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Commun Dis Public Health. 1999 Sep;2(3):178-83.

Assessing the infectivity of hepatitis B carriers.

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Birmingham Public Health Laboratory, Birmingham Heartlands and Solihull NHS Trust, Heartlands Hospital.

Erratum in

  • Commun Dis Public Health 2000 Mar;3(1):69.


The infectivity of 310 hepatitis B carriers (among antenatal and genitourinary medicine clinic attendees, blood donors, and patients of a liver disease unit) was assessed using three different assays: chemiluminescent molecular hybridisation assay (Murex Digene), column-based solution hybridisation assay (Abbott Genostics) and in-house polymerase chain reaction (PCR). PCR was found to be at least 100 times more sensitive (1 x 10(4) copies/mL) than Murex Digene (3.2 x 10(6) copies/mL) and Abbott Genostics (3.7 x 10(7) copies/mL). Comparison of the hepatitis B e antigen (HBeAg)/anti-HBe status and hepatitis B virus (HBV) DNA level confirmed an association between these two variables. The overall detection rate of HBV DNA by Murex Digene was 28% (87/310): 89% (73/82) in the HBeAg positive group, 10% (4/40) in the HBeAg/anti HBe negative group, and 5% (10/188) in the anti-HBe positive group. The detection rate by PCR increased to 53% (163/310): 98% (80/82) in the HBeAg positive group, 38% (15/40) in the HBeAg/anti-HBe negative group, and 36% (67/188) in the anti-HBe positive group. HBV DNA detection rates by all three assays in 97 liver disease unit patients were higher, particularly in anti-HBe positive patients, than in the cohort overall, probably reflecting a higher rate of active liver disease in these patients. HBV DNA was detected at the lowest rate in the antenatal clinic group. We suggest that HBeAg negative patients who are positive by PCR but negative by either Murex Digene or Abbott Genostics are still infectious. A cut-off serum HBV DNA level of 10(4) copies/mL is proposed, below which transmission is unlikely to occur, but further studies using quantitative PCR are needed to refine the cut-off level.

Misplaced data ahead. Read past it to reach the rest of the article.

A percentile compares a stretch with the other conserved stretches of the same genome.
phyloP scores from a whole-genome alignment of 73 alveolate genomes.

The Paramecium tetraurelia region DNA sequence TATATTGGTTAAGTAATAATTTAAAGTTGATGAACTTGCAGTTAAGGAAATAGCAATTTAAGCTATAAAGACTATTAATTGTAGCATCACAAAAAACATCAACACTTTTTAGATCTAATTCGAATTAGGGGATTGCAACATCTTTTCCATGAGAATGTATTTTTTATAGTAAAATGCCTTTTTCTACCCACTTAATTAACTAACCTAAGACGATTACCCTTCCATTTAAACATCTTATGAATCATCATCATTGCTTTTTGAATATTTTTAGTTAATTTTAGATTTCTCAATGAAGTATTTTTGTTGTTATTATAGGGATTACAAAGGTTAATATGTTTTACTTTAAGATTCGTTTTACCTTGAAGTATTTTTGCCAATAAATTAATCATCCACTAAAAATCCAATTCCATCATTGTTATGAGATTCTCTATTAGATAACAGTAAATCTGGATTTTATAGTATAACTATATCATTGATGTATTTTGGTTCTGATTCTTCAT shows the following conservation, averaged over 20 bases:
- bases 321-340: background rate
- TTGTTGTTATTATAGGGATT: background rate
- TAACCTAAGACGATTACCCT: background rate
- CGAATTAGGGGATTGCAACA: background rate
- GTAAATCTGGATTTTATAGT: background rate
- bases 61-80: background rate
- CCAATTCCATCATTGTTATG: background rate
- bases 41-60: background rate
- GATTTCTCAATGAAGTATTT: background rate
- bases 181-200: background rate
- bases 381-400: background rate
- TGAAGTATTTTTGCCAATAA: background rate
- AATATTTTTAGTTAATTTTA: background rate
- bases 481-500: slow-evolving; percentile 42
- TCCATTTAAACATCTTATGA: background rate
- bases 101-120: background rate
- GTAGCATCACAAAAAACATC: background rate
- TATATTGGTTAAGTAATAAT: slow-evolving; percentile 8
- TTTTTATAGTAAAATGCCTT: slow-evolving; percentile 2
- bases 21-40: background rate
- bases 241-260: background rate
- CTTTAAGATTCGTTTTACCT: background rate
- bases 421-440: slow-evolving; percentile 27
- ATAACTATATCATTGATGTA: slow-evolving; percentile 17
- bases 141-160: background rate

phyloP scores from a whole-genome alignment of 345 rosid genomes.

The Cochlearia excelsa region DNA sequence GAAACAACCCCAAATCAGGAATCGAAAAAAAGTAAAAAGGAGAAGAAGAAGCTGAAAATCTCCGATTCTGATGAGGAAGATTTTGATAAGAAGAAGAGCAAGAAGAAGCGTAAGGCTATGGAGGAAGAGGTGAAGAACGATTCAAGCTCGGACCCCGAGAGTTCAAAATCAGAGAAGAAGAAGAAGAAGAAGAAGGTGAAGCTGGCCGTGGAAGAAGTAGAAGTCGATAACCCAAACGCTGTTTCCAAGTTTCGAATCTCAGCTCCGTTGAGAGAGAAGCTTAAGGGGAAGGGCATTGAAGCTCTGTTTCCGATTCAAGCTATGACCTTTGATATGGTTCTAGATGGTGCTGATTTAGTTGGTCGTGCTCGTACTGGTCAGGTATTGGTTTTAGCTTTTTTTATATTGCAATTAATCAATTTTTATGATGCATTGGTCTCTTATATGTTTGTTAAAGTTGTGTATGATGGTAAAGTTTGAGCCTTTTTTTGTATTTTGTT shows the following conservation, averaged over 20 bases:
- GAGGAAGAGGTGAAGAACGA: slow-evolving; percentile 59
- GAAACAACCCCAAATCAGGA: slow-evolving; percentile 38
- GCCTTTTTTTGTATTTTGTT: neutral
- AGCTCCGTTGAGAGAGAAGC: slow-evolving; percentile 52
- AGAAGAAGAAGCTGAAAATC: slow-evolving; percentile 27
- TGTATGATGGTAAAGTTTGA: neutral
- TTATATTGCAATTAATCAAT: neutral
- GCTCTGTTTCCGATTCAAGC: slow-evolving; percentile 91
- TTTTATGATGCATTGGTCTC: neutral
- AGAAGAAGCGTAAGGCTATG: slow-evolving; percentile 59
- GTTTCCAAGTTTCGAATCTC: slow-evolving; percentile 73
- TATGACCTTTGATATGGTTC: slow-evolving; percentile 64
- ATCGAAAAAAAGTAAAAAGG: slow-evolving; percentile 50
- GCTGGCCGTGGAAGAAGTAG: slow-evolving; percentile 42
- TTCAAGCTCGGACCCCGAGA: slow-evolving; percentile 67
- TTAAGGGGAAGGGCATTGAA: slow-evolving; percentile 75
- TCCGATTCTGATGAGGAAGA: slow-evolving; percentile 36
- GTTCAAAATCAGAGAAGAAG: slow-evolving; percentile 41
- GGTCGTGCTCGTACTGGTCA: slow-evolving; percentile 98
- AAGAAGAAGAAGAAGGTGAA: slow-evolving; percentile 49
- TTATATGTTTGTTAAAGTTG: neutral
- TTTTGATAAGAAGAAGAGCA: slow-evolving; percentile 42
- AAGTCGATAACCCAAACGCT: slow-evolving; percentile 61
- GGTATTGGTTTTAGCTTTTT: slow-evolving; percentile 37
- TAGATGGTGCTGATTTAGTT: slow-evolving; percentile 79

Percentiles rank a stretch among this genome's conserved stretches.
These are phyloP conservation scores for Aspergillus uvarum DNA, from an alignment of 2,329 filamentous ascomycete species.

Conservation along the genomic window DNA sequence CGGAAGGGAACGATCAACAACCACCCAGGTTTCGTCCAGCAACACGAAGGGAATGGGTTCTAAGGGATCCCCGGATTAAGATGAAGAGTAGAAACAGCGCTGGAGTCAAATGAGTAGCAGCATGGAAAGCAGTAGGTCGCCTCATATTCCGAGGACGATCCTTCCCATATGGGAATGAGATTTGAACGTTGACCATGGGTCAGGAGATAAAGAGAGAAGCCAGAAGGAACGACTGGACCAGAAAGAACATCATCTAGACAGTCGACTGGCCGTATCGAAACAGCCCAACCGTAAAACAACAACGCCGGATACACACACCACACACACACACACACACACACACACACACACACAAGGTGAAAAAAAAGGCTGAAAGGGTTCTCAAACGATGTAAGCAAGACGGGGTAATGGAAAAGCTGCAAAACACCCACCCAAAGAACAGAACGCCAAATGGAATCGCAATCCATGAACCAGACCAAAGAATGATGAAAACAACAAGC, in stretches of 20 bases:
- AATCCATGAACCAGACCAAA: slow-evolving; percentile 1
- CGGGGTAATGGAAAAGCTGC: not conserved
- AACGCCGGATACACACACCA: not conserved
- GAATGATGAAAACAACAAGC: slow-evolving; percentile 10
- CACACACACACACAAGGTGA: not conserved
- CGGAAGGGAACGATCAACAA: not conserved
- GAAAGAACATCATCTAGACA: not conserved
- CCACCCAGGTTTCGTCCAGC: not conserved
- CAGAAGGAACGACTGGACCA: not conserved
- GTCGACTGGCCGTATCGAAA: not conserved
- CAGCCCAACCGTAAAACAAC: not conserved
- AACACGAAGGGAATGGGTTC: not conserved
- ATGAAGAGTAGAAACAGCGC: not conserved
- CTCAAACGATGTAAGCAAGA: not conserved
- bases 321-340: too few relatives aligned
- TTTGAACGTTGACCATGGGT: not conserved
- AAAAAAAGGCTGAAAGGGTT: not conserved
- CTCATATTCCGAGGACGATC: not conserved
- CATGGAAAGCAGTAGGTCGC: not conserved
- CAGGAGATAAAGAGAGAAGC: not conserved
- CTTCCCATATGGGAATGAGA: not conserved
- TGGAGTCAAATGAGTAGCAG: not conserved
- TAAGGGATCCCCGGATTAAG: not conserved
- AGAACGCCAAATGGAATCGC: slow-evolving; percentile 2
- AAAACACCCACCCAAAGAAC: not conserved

[Indexed for MEDLINE]

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